To avoid any shadows or darkness appearing over the picture as you take the shot, it is best to capture a view early in the morning or in the latter portion of the afternoon.

Once you have determined the time of the day to shoot, set up your camera using a tripod. After all, you don't want a shaking hand to diminish the beauty you are attempting to capture. Also, use a light meter to gauge the amount of light, and adjust the aperture and shutter speed accordingly.

Using Natural Effects

You can always add parts of nature in your pictures to help produce a very different, though natural, effect on your picture. For example, sunset moments can be best captured when the sun is touching the horizon. Take the picture about five minutes after this point. It is also advisable to take the picture from as high a position as you can find. And you can also make use of a polarizing filter to highlight sky color and tone. Making use of these techniques can produce an effect similar to a postcard.

Equip Yourself with Necessary Supplies

Normally, to capture a landscape view a photographer will likely need to travel out of the confines of city life. However, any time you travel some distance to take photos, bring extra personal and photography supplies, such as a water bottle, flash light, additional rolls of film, etc. You definitely do not want to migrate several miles from home only to discover you have neglected to bring a sufficient supply of anything you will need!

Finally, determining which lens is best suited for snapping a particular view is really a matter of experience, skill, and taste. Mastering landscape photography is not a difficult task but requires practice, interest, and skill development. Locating that jaw-dropping view and then capturing the right shot takes both persistence and patience - traits of which many frustrated photographers fall short. 

If you are not able to capture that stunning landscape photograph the first or second time, don't give up.  The landscape isn't going anywhere.


 

 

]]>
d2lifephotography@gmail.com (d2LifePhotography) camera landscape landscape photography photography https://www.d2lifephotography.com/blog/2020/10/capturing-great-landscape-photography Tue, 20 Oct 2020 14:27:36 GMT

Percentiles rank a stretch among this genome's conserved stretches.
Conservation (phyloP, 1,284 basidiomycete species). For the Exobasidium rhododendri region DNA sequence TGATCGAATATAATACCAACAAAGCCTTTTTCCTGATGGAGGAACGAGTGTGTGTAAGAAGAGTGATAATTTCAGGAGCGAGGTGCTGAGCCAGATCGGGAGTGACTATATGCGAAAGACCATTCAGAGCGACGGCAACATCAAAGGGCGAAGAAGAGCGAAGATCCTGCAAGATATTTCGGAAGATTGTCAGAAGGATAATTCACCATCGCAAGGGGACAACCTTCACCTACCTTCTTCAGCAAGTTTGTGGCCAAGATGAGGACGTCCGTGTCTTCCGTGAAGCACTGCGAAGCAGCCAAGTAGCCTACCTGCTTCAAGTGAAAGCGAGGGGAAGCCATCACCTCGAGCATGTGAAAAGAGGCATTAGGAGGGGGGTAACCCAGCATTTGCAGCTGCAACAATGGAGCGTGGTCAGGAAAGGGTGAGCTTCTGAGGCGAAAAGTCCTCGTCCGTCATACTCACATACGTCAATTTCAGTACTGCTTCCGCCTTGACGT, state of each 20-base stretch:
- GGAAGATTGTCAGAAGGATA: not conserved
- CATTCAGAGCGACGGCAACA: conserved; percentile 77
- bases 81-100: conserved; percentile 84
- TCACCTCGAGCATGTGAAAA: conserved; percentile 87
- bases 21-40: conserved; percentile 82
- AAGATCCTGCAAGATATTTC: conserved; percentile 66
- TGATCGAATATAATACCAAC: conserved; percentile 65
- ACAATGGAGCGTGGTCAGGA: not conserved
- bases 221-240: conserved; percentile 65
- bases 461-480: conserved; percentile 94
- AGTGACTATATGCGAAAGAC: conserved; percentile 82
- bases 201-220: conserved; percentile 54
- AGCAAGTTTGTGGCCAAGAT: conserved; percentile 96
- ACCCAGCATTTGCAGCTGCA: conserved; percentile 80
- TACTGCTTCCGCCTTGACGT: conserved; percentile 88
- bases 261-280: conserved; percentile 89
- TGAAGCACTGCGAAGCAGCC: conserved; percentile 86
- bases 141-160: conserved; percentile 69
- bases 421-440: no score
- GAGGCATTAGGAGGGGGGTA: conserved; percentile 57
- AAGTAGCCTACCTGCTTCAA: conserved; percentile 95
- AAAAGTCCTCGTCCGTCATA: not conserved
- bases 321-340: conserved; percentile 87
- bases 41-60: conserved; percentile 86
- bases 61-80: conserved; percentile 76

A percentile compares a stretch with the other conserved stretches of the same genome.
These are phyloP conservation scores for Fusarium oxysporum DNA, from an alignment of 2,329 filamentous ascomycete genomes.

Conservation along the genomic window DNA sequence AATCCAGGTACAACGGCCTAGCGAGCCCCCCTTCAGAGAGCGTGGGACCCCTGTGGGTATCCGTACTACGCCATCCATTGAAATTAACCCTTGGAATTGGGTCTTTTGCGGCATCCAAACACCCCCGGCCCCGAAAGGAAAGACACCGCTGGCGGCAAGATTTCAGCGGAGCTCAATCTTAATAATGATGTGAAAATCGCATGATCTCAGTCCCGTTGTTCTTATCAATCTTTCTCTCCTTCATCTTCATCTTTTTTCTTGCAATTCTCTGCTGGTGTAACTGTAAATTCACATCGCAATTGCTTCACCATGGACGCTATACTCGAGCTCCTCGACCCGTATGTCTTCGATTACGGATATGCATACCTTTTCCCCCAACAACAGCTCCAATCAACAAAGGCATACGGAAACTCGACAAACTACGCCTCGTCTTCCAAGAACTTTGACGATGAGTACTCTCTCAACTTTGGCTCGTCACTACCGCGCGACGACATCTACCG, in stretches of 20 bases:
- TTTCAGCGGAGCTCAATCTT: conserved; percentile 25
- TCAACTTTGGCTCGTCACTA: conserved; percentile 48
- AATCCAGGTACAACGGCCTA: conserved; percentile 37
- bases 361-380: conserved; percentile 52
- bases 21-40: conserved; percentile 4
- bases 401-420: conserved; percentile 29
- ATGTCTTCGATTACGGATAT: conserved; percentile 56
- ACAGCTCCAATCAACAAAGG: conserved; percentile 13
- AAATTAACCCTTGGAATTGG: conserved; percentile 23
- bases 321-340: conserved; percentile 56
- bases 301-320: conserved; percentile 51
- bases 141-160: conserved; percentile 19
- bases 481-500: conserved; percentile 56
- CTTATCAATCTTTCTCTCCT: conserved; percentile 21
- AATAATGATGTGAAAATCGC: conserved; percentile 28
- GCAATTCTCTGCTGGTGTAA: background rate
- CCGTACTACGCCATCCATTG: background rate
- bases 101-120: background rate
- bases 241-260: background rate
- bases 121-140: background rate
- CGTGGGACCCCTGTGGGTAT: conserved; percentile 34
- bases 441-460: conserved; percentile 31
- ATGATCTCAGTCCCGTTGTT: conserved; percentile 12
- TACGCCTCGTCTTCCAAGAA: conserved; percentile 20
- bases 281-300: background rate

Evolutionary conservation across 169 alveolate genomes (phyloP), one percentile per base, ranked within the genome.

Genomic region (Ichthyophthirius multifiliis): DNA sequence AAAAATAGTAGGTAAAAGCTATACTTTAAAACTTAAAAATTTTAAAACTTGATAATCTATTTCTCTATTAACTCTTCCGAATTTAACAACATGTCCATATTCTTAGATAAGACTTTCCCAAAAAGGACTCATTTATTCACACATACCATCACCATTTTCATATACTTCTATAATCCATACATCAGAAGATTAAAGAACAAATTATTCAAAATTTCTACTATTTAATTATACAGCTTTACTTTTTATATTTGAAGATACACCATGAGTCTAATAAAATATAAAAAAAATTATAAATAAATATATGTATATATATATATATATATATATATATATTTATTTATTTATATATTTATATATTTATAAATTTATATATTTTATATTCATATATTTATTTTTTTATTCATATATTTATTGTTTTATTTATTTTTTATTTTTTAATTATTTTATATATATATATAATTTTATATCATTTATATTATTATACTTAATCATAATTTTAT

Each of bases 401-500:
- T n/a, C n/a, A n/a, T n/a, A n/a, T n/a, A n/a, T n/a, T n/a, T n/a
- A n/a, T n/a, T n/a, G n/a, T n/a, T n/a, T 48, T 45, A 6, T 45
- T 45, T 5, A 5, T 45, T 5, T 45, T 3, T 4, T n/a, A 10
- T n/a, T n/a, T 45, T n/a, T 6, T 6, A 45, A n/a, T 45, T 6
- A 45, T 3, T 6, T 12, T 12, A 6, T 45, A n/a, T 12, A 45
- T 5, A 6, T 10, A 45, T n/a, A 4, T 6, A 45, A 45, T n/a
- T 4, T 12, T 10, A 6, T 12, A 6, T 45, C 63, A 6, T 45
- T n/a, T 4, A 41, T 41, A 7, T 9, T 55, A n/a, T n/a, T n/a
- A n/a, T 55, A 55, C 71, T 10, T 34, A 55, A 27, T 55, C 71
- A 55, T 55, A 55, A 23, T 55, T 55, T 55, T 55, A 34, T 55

A Brief History Of Photography https://www.d2lifephotography.com/blog/2020/10/a-brief-history-of-photography For centuries images have been projected onto surfaces. The camera obscura and the camera lucida were used by artists to trace scenes as early as the 16th century. These early cameras did not fix an image in time; they only projected what passed through an opening in the wall of a darkened room onto a surface. In effect, the entire room was turned into a large pinhole camera. Indeed, the phrase camera obscura literally means "darkened room," and it is after these darkened rooms that all modern cameras have been named.

The first photograph is considered to be an image produced in 1826 by the French inventor Nicéphore Niépce on a polished pewter plate covered with a petroleum derivative called bitumen of Judea. It was produced with a camera, and required an eight hour exposure in bright sunshine. However this process turned out to be a dead end and Niépce began experimenting with silver compounds based on a Johann Heinrich Schultz discovery in 1724 that a silver and chalk mixture darkens when exposed to light.

Niépce, in Chalon-sur-Saône, and the artist Louis Daguerre, in Paris, refined the existing silver process in a partnership. In 1833 Niépce died of a stroke, leaving his notes to Daguerre. While he had no scientific background, Daguerre made two pivotal contributions to the process.

He discovered that by exposing the silver first to iodine vapour, before exposure to light, and then to mercury fumes after the photograph was taken, a latent image could be formed and made visible. By then bathing the plate in a salt bath the image could be fixed.

In 1839 Daguerre announced that he had invented a process using silver on a copper plate called the Daguerreotype. A similar process is still used today for Polaroids. The French government bought the patent and immediately made it public domain.

Across the English Channel, William Fox Talbot had earlier discovered another means to fix a silver process image but had kept it secret. After reading about Daguerre's invention Talbot refined his process, so that it might be fast enough to take photographs of people as Daguerre had done and by 1840 he had invented the calotype process.

He coated paper sheets with silver chloride to create an intermediate negative image. Unlike a daguerreotype a calotype negative could be used to reproduce positive prints, like most chemical films do today. Talbot patented this process which greatly limited its adoption.